In October 2016 then-ACCJC President Barbara Beno forwarded an analysis of the bill by the Council of Regional Accreditation Commissions (C-RAC), which according to Beno articulates the “grave concerns accreditors and higher education organizations have about the bill.” The C-RAC’s concerns focus on the expansion of federal government in accreditation, notably in terms of the increased influence of the Secretary of Education, expansion of accreditation standards, setting of thresholds for student achievement, establishment of enhanced reviews, differentiated accreditation status, and limited ability of sanctioned institutions to change accreditors.
The ASCCC Accreditation Committee shares some of these concerns. Despite the Warren Bill stating that nothing in the revised act would limit academic freedom or provide authority to the Secretary of Education to limit academic freedom, the expansion of federal powers is troubling, notably in terms of the secretary setting the minimum baseline thresholds for student achievement. Most problematic is that an institution would no longer review itself in terms of how well it meets its mission but instead in terms of how well it meets the standards that will be set by the Secretary of Education. The Accreditation Committee acknowledges that positive outcomes could result from increased transparency and accountability of our accrediting agencies, and no question exists that fraudulent for-profit schools have harmed students. Nevertheless, the large number of variables contributing to student achievement in California’s community colleges makes the committee question whether a one-size-fits-all approach to accreditation standards led by the federal government will be in the best interest of colleges and students.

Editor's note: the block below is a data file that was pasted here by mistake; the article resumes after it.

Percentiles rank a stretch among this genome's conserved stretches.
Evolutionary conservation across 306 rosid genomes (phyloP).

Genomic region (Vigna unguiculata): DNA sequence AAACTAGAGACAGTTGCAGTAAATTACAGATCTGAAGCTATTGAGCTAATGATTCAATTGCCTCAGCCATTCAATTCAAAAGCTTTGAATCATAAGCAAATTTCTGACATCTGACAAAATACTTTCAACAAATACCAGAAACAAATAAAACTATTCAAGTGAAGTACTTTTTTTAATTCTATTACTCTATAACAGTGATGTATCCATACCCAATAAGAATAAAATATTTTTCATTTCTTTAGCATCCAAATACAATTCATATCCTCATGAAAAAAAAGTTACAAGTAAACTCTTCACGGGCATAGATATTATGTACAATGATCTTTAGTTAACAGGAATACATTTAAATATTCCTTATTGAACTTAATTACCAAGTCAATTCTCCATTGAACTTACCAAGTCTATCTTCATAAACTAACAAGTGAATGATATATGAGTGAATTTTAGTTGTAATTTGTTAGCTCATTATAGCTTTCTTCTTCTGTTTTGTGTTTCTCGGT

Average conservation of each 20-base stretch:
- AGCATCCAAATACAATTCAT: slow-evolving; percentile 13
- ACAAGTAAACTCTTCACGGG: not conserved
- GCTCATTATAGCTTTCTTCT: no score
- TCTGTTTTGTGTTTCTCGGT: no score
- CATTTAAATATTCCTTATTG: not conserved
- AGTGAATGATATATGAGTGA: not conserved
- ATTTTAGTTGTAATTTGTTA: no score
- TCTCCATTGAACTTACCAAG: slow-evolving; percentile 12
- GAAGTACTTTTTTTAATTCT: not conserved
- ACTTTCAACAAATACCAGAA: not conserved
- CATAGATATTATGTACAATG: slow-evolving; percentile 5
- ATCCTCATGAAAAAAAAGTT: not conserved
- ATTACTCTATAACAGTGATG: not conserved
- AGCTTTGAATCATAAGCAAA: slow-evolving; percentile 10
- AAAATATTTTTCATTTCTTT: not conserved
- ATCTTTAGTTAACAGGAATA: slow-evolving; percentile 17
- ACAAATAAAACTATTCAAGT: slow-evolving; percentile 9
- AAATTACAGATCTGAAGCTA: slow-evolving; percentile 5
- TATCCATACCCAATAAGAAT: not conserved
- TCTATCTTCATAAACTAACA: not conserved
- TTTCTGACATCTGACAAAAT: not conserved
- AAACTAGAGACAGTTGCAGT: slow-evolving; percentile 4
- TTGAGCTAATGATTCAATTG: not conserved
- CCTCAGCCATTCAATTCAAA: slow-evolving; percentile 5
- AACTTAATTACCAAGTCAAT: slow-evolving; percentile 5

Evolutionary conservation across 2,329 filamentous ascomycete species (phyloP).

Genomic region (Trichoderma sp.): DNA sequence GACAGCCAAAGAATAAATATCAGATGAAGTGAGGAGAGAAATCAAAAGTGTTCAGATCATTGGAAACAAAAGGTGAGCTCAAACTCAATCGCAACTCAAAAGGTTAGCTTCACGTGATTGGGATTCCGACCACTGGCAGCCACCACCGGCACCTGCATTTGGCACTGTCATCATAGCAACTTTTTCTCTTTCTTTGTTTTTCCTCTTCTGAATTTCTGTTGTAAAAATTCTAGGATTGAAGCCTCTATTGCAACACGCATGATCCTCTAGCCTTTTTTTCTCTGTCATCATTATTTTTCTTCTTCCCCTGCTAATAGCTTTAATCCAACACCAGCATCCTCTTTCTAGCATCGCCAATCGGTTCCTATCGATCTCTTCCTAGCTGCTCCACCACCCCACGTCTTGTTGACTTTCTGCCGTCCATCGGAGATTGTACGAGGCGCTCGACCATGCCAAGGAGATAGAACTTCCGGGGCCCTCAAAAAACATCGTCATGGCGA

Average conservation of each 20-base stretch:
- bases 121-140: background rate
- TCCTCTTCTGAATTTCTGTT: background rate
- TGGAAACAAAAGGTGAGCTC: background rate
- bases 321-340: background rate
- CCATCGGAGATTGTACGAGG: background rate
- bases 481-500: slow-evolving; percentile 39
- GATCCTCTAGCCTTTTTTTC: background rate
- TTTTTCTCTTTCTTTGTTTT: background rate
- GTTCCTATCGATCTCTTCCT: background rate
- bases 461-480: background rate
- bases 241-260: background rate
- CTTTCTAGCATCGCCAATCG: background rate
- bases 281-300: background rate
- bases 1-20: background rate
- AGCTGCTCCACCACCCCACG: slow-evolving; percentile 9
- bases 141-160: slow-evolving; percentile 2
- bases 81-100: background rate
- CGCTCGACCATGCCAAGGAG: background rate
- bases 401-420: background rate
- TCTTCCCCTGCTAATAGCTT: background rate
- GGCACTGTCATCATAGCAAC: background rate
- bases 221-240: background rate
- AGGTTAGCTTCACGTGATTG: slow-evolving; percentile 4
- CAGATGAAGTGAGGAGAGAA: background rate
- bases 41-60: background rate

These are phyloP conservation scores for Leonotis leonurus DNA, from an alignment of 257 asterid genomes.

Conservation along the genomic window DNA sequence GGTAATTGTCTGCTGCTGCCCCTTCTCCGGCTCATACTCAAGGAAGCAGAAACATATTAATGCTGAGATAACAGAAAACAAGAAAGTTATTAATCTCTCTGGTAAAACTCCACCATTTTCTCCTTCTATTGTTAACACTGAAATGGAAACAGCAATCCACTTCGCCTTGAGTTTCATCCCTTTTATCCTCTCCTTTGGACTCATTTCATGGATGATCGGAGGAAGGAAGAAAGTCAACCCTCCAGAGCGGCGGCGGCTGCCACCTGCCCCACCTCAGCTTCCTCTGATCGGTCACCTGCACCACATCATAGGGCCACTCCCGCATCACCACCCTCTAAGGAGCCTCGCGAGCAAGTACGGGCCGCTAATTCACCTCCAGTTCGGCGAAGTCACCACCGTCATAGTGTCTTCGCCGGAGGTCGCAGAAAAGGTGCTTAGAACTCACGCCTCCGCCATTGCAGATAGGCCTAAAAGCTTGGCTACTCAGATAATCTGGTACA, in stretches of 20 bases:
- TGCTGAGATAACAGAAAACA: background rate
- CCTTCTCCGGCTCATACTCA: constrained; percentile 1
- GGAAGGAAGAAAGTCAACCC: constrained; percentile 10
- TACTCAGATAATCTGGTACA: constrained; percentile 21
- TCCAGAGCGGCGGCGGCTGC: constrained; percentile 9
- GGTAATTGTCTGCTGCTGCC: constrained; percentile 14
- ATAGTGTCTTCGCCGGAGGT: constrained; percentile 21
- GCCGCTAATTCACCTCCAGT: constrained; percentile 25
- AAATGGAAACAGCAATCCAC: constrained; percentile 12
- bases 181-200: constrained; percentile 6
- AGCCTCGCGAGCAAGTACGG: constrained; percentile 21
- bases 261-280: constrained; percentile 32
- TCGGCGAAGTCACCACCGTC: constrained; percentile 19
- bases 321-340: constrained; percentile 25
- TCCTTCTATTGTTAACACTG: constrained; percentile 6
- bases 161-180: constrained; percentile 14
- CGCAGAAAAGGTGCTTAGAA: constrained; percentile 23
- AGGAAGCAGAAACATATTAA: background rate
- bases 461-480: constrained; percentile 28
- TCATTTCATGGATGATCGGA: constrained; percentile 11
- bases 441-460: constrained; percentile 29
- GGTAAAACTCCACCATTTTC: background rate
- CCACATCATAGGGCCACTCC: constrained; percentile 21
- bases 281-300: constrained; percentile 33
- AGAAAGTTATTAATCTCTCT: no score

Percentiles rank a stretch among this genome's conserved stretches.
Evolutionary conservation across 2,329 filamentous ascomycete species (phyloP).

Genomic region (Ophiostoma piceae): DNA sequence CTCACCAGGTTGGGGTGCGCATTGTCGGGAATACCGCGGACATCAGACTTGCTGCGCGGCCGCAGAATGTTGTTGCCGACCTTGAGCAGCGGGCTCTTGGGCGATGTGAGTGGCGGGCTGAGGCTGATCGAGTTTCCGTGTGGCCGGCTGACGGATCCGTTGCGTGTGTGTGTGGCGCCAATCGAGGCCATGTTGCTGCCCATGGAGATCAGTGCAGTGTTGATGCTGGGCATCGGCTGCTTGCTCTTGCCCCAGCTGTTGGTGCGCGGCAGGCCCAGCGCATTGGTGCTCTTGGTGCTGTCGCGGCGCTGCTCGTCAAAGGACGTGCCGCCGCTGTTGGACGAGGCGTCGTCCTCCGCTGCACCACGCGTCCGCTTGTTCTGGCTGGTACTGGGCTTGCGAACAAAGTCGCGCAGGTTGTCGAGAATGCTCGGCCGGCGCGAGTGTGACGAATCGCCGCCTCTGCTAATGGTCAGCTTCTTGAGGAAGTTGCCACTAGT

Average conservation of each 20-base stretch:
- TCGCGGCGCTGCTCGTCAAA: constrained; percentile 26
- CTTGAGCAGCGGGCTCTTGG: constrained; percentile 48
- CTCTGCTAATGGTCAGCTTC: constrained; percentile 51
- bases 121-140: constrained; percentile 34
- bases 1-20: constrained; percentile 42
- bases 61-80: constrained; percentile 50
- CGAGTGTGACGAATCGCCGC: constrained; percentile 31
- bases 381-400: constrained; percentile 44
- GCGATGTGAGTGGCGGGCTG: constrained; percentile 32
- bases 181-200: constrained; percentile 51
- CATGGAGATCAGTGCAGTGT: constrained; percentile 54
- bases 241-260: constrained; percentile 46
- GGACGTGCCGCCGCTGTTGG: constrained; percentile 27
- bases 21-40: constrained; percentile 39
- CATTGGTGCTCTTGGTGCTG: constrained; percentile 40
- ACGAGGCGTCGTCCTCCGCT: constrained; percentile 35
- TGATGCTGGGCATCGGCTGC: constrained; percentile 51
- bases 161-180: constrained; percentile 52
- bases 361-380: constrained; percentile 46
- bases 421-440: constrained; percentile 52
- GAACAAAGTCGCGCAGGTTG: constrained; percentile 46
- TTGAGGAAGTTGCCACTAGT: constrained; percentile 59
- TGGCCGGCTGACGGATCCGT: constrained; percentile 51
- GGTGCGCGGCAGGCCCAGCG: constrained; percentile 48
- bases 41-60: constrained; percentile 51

Given that the proposed changes will put additional scrutiny on for-profits schools that receive federal student aid, the Accreditation Reform and Enhanced Accountability Act could receive an interesting reception from the administration of Donald Trump, who ran on a platform of free markets and who supports “productive” competition among schools. Additionally, Trump’s choice for Secretary of Education, Betsy DeVos, has a long record of supporting for-profit charter schools. Although the future of the bill remains unclear and the legislation will most probably change from its current form, all educators should stay informed as to the progress of the bill and provide appropriate feedback to those involved in its passage.